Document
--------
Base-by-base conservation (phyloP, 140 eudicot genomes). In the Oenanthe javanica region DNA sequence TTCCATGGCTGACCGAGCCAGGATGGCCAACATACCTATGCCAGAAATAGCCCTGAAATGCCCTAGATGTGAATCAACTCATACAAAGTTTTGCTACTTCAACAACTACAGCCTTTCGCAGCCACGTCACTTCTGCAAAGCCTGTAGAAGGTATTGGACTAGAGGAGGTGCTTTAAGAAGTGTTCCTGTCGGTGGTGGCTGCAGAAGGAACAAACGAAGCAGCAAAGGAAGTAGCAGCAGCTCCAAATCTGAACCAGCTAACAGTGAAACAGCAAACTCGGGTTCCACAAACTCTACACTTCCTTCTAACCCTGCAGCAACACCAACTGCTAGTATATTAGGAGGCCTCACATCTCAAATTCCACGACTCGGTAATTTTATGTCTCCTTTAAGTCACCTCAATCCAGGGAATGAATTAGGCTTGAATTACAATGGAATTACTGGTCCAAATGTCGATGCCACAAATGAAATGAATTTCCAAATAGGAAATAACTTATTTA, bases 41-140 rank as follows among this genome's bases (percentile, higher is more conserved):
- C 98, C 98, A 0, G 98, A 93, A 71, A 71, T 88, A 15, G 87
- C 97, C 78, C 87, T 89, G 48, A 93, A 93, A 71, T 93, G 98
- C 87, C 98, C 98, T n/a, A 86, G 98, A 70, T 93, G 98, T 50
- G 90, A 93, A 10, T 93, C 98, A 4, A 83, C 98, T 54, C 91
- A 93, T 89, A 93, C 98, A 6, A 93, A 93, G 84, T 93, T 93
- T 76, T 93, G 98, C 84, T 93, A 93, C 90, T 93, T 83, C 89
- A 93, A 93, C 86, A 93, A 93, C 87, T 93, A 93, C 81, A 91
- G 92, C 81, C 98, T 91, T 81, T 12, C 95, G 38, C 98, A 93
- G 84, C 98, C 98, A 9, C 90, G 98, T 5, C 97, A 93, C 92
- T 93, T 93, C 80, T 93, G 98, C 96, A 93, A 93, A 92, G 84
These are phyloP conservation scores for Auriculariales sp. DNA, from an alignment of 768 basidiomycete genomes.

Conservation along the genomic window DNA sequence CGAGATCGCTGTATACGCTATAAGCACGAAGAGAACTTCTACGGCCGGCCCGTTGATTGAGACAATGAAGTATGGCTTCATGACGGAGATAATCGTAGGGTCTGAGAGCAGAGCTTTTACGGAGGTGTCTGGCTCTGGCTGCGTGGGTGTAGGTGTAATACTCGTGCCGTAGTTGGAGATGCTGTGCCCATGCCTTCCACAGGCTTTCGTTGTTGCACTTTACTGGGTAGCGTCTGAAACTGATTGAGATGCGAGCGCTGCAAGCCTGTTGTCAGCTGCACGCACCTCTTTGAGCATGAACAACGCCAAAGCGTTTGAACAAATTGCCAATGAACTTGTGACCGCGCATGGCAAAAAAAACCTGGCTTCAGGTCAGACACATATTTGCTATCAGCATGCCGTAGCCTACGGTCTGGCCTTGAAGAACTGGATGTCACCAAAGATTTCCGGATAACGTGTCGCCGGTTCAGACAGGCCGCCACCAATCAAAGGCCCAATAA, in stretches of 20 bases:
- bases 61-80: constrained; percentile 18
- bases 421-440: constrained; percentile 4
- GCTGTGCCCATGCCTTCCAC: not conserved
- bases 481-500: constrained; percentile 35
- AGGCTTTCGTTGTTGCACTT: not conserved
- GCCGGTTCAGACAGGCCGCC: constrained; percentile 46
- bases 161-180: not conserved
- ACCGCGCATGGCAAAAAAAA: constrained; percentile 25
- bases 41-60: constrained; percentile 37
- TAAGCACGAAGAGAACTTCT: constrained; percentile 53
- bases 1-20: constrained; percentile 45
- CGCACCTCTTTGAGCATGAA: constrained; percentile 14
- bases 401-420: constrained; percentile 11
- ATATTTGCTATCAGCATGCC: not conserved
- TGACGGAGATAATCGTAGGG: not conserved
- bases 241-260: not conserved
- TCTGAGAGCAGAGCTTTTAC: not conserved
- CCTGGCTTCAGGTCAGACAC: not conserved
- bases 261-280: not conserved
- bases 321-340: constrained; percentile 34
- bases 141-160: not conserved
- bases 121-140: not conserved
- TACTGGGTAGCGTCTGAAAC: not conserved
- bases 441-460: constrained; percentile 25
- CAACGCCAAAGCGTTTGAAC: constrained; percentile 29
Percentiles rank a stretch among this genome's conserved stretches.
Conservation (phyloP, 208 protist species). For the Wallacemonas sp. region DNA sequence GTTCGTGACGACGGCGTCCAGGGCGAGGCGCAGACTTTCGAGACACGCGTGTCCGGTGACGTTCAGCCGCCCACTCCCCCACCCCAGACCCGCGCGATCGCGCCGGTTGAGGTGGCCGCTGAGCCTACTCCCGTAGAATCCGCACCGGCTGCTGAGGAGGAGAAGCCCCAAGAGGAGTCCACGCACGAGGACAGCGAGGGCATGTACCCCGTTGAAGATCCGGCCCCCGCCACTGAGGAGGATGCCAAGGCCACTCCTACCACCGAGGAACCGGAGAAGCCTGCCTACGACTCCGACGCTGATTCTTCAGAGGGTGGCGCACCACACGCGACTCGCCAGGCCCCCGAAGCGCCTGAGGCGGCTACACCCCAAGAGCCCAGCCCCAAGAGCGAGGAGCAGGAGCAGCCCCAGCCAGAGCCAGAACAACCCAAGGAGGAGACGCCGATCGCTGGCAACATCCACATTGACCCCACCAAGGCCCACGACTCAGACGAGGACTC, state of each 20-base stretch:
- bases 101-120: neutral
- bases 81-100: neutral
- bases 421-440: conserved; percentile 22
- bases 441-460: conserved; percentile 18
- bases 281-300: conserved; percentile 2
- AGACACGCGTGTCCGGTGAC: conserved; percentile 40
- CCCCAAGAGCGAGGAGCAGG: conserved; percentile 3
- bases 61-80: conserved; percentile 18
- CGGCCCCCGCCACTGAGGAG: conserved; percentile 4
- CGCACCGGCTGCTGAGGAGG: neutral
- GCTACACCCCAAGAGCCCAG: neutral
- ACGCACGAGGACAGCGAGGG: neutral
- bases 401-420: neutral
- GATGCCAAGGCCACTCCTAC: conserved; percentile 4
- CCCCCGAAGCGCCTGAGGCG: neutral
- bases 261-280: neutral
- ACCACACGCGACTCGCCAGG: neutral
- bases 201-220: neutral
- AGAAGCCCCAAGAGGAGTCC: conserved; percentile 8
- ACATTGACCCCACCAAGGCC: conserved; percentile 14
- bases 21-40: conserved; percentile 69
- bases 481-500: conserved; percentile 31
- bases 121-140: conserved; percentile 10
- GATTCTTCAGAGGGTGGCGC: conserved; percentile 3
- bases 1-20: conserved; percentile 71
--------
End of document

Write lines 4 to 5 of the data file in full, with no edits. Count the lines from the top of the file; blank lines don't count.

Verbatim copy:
- C 87, C 98, C 98, T n/a, A 86, G 98, A 70, T 93, G 98, T 50
- G 90, A 93, A 10, T 93, C 98, A 4, A 83, C 98, T 54, C 91